Sharing Consumer Data
HTCs need to find alternative methods of obtaining consumer data such as:
1] Develop a shared consumer-data strategy, which includes determining how the data ultimately will be used and defining the consumer (not an easy task). As “The Entire Consumer Data Universe” graphic below, illustrates, there are many ways in which to consider and group the consumer universe.
|The universe of consumers for a high-ticket consumer-goods company can be grouped in various ways according to your company’s needs and desires.
2] Track those who are highly likely to purchase or who have purchased in the past. This is the most manageable and cost-effective approach. You should track at least the individual records of:
- Target consumers: Those whom the company deems to have the potential to purchase, or who have expressed interest in future purchases
- Past consumers: Those who have purchased in the past
- Excluded consumers: Those who have opted out of communications
In addition to the obvious information such as name, demographics, and contact information, these records should typically include the following key categories of consumer information:
- Groupings/relationships: Household, relationships to other consumers or companies, group memberships
- Habitual and preference information: Preferences and interests, usually self-reported, could be determined automatically based on past transactions
- Company/industry-relevant information: For example, for a boat or motorcycle company, is the customer licensed to operate? Or, for an appliance company, is the customer living in an apartment, a condominium, or a house?
3] Understand how to use each attribute of consumer data effectively to gain business advantage. To be successful, the manufacturer and its dealers must share this understanding. In other words, it’s not about collecting consumer data just for the sake of collecting it; it’s about making use of the knowledge that you gather.
For example, one manufacturer established a data-governance board to help determine what information to collect, and to gain a thorough understanding of how to use that information. This board was composed of executive sponsors, representatives from major sources of consumer information, and the end users of the information including members of the marketing department and the dealer network.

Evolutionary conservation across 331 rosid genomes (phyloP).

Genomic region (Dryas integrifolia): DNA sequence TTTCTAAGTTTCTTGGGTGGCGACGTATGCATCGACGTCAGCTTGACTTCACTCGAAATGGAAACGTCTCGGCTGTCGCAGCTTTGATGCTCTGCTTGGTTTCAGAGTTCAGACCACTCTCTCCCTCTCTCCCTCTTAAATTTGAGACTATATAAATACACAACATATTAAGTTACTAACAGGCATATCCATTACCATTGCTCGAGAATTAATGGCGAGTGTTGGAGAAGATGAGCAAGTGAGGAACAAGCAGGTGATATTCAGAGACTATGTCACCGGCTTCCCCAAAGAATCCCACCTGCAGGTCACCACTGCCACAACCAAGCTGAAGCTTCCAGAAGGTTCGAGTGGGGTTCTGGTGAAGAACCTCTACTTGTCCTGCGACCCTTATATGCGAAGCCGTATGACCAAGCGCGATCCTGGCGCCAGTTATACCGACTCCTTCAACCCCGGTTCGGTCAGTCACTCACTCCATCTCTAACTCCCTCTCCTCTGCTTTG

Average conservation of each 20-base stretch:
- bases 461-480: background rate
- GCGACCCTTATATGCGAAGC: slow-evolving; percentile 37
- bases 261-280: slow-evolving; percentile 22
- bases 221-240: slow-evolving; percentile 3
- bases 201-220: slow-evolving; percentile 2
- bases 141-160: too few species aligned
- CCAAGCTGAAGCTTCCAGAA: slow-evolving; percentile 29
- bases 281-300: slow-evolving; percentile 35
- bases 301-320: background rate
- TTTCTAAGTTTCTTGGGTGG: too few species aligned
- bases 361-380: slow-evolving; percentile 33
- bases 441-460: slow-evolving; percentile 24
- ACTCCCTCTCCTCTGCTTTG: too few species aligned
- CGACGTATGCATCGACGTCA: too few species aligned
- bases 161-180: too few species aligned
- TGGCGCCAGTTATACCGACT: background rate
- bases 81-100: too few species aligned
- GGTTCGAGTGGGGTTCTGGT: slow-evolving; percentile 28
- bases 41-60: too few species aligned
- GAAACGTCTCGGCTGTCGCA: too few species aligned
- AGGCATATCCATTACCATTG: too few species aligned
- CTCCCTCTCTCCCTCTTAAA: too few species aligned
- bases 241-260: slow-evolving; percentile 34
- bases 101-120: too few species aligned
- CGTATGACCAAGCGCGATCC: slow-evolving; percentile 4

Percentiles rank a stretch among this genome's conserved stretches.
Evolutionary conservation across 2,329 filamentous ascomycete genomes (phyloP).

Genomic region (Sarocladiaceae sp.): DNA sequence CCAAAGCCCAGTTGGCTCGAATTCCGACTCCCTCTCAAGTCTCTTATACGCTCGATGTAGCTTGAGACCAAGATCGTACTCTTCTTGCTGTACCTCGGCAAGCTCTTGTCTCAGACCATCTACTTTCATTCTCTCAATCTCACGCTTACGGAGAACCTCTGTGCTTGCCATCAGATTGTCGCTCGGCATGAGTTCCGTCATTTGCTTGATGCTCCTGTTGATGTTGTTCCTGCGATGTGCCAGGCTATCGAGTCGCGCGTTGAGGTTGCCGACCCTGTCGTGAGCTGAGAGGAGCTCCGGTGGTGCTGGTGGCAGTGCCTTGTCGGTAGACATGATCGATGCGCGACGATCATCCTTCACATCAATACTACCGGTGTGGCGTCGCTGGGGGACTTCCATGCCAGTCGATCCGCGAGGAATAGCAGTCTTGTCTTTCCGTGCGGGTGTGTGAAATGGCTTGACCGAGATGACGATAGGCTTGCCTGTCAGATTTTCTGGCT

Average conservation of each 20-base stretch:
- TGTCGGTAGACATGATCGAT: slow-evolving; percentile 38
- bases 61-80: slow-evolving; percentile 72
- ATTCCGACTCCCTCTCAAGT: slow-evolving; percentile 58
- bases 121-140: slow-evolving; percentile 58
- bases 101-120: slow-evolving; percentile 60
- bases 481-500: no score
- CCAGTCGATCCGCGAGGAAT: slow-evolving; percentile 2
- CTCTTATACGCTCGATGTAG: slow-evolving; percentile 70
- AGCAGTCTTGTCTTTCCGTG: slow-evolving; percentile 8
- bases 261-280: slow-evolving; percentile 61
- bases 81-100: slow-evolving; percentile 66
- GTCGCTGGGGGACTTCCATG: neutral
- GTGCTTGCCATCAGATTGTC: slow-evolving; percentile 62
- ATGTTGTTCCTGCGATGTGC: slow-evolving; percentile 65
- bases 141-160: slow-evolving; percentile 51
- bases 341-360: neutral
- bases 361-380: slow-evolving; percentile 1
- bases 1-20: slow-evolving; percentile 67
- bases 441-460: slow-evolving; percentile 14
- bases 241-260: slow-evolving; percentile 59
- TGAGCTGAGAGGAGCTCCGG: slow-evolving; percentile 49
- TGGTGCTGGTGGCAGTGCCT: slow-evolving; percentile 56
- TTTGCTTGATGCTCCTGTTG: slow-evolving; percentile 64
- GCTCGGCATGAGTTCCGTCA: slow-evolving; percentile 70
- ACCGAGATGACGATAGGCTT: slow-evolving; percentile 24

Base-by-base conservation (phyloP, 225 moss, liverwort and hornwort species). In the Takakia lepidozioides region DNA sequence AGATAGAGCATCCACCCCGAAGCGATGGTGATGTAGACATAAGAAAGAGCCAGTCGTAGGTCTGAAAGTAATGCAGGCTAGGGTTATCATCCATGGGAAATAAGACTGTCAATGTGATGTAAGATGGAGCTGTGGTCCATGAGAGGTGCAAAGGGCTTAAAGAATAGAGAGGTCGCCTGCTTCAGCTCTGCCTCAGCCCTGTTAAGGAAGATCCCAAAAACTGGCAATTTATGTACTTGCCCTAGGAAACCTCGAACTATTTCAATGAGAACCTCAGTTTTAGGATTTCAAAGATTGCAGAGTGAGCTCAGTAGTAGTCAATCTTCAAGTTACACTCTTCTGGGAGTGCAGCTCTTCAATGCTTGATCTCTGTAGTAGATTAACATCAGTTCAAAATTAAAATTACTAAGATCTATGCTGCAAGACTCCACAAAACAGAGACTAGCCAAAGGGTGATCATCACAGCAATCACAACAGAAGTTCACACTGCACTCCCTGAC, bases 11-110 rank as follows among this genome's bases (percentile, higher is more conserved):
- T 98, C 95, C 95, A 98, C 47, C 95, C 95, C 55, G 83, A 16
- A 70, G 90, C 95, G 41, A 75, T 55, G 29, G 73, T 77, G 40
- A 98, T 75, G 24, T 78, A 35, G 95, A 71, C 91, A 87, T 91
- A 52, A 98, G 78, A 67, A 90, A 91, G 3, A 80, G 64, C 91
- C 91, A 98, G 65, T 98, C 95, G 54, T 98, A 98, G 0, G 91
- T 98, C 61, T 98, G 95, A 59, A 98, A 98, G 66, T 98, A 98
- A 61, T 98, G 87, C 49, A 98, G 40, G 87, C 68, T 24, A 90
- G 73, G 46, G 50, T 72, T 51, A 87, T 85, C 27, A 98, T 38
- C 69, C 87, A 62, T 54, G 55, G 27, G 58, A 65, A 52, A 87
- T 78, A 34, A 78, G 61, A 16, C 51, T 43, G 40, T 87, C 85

The board facilitates workshops to determine what attributes the company wants in its consumer database and what privacy or legal restrictions must be considered. It also solicits input from information providers that it uses to modify its data-collection processes and systems so the information is gathered in the desired format.
Success Is a Matter of Trust
Once an HTC develops a long-term data strategy, it has to find ways of obtaining the desired information. Typically, HTCs and dealers maintain their own consumer databases. Sharing between the two is minimal for several reasons. In most cases, integrated consumer data applications and related services are not available. If they are, you may have to consider legal and contractual issues when sharing sensitive information.
However, the most formidable hurdle is the issue of trust. Dealers may be unwilling to share or contribute consumer information because they see little benefit for themselves and may perceive risk or danger in the data being misused. For example, the HTC may communicate directly with the customer in a manner that cuts the dealer out of the equation. That said, most HTCs collect whatever data they can from their dealers (see “The Relationship Matters,” below).
The Relationship Matters
A sound data strategy and robust technology solution aren’t enough. HTCs must allay dealer concerns about possible misuse of the data and be sure that the dealers receive real benefits. You can help make dealers more amenable to this approach by doing the following:
- Communicate with the dealers to help foster a clear understanding of joint data-sharing guidelines and objectives.
- Provide the dealers with more attribute information about customers by investing in a market-research study that boosts the volume of customer-survey responses or by hiring a third-party company to add other attributes after the dealer has captured customer names and addresses.
- Be sure that the leads passed to dealers are of high-quality by qualifying them through an outbound phone or email survey.
- Put the customer data-management system within economic reach of the dealers by giving them the system as part of their contract or by selling it to them for a price that’s competitive with other niche-dealer/lead-management systems.
Manufacturers build trust with their dealers by communicating early and often about the benefits of a shared consumer data-management system and committing themselves financially to develop it. Dealers are small businesses, so they typically can’t make large investments in a consumer data-management system. For example, one HTC provided its dealers with a mySAP CRM system by investing in the licenses, installation, and hardware. This approach can be economically feasible for both parties. You can either give the dealers the mySAP CRM system as part of their contract with the manufacturer, or sell it to them for a price that is competitive with other niche-dealer/lead-management systems.
A Consumer Data System
The data challenges facing both HTCs and their dealers can be addressed in a mutually beneficial manner. HTCs should develop a consumer-data strategy and build a consolidated consumer database that can be shared with their dealers, enabling two-way information exchange. To be effective, this database system should include: